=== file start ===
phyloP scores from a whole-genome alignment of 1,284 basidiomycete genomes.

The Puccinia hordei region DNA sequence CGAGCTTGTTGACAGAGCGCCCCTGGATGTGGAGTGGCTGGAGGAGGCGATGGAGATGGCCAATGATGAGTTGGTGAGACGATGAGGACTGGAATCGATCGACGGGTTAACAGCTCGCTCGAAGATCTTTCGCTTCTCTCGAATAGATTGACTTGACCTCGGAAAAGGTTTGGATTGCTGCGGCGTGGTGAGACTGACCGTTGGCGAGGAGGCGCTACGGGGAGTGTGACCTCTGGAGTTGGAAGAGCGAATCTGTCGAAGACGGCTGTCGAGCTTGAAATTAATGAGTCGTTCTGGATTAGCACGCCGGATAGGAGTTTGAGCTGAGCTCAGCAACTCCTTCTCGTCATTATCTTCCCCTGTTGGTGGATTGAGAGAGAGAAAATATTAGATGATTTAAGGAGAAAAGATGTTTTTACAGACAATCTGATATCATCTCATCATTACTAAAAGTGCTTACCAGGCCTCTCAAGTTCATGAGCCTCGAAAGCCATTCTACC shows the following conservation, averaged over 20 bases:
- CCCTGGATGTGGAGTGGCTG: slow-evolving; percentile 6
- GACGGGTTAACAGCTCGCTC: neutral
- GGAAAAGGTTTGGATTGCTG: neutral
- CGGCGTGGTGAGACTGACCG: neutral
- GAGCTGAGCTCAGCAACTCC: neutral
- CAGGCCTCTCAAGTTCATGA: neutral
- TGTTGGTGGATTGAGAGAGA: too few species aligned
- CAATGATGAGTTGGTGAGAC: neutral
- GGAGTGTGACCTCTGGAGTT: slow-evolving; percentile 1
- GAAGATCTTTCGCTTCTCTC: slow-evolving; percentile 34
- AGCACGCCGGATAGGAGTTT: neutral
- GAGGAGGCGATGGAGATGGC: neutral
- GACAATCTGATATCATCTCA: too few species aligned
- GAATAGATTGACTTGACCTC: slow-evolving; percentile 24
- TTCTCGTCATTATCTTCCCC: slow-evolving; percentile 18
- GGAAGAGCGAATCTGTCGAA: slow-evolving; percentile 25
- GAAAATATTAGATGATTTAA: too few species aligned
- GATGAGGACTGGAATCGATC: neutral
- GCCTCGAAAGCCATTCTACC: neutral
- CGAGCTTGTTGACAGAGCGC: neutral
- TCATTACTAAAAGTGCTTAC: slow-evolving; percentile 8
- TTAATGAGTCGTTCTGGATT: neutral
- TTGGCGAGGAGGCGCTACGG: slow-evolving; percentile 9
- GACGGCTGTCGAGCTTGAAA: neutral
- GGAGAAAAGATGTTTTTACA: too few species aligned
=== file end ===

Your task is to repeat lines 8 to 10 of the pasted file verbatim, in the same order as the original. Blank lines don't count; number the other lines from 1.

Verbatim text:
- CAGGCCTCTCAAGTTCATGA: neutral
- TGTTGGTGGATTGAGAGAGA: too few species aligned
- CAATGATGAGTTGGTGAGAC: neutral